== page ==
Blended Families: Communicating for a Better School Year

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Communication is the key to a successful relationship. That bit of wisdom is something every parent and stepparent knows well, and it holds true for school relationships, as well as interfamilial ones. Take a minute to reach out to your child’s teachers and guidance counselors as school gets going full swing. It will make things go more smoothly for everyone involved.

Elizabeth Coleman, school counselor at Wilkes County Schools, offers these ideas on how to communicate with your child’s school.

• Be sure to share your custody agreement with the school. The staff is bound by law to do exactly what the agreement says, and it helps if everyone is on the same page from the beginning.

• Be proactive in communicating with your child’s teacher. Make sure they have been introduced to or are aware of everyone involved in your child’s life, including both parents, stepparents and boyfriends or girlfriends. The more a teacher understands a child’s situation, the easier it will be for them to get to know the child and their needs. It also leaves little room for hurt feelings later if the teacher is communicating with everyone equally, so no one feels left out.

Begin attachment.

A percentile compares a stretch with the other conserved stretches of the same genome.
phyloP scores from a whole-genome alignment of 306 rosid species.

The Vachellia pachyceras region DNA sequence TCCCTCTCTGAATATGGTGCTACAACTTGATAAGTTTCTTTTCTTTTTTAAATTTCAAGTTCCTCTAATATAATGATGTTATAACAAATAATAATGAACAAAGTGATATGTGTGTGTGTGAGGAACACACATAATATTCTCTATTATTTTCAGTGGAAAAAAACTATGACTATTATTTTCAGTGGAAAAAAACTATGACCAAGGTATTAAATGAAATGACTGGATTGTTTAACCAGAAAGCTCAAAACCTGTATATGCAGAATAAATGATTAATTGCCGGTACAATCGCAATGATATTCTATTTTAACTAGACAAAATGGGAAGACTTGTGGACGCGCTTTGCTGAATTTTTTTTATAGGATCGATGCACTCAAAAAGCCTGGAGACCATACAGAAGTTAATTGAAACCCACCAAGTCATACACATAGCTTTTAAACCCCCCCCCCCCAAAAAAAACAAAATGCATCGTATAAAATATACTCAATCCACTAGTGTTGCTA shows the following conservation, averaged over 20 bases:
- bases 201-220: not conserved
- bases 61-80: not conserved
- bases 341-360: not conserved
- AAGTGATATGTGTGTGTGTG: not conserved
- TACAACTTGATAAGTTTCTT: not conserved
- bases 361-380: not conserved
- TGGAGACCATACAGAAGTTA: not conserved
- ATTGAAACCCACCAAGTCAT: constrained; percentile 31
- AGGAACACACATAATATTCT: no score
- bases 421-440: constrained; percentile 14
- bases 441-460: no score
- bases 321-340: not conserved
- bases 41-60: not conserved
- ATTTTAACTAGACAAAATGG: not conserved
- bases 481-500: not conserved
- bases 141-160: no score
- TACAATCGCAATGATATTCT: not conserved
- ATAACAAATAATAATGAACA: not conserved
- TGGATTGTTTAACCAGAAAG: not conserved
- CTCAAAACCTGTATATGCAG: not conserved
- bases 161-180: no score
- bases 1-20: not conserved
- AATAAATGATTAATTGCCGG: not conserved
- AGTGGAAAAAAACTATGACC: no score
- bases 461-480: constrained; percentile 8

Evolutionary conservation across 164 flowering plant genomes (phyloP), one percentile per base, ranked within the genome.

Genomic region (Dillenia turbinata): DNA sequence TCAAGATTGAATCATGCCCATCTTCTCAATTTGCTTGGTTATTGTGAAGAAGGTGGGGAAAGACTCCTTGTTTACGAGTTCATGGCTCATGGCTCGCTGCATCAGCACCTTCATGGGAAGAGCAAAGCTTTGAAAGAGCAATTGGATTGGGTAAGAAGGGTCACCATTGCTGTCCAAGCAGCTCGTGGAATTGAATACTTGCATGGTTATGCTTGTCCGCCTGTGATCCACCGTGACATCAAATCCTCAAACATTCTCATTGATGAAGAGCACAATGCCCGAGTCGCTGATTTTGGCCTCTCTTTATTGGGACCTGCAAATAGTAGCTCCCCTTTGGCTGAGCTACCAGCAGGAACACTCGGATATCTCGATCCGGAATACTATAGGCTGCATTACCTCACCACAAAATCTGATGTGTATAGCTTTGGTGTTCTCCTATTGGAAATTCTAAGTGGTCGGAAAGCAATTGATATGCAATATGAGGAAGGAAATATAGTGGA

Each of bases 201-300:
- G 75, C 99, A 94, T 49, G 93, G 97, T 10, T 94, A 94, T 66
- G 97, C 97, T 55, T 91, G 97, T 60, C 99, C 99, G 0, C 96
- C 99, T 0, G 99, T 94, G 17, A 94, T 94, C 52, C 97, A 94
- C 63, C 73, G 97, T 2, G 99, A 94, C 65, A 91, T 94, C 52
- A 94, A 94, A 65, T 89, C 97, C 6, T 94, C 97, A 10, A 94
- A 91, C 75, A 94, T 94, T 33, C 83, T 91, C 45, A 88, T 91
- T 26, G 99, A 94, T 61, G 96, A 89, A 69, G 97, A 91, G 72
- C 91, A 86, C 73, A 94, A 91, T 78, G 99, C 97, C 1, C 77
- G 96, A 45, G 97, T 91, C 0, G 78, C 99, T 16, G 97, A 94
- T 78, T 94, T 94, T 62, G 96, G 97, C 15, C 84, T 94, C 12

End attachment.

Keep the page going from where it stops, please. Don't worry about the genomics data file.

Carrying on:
• Be aware of your rights as a parent or stepparent. Schools are legally obligated to follow the Family Educational Rights and Privacy Act, which limits who has access to the child’s records.

• Don’t be afraid to ask for small favors. We all know that most communication goes home in the backpack, so it just happens that whichever parent has the child that day gets to see it first, and sometimes only. Feel free to ask that communication from the school, including things like progress reports, report cards and classroom news, be sent to both parents. You can also ask to schedule two different parent/teacher conferences. After all, the school should be a safe zone for students, not another combat zone between parents who can’t agree. Teachers will gladly accommodate these requests, as they know students do best when all of the adults in a child’s life are involved and informed about behavior and academic progress.

• Utilize your resources. Your school’s guidance counselor can be a great help for kids who might be dealing with stress or anxiety, or just need someone to talk with.

Remember, communication is a two-way street. Be proactive in your child’s educational relationships, but also be receptive to feedback from teachers and counselors. Working together will only benefit your child.

Karen Alley is a freelance writer who lives in the Triad area and is happy to be part of a blended family.

SEE ALSO: Charlotte Parent publisher Eve White talks readjusting to a blended family after divorce on WCCB News Rising: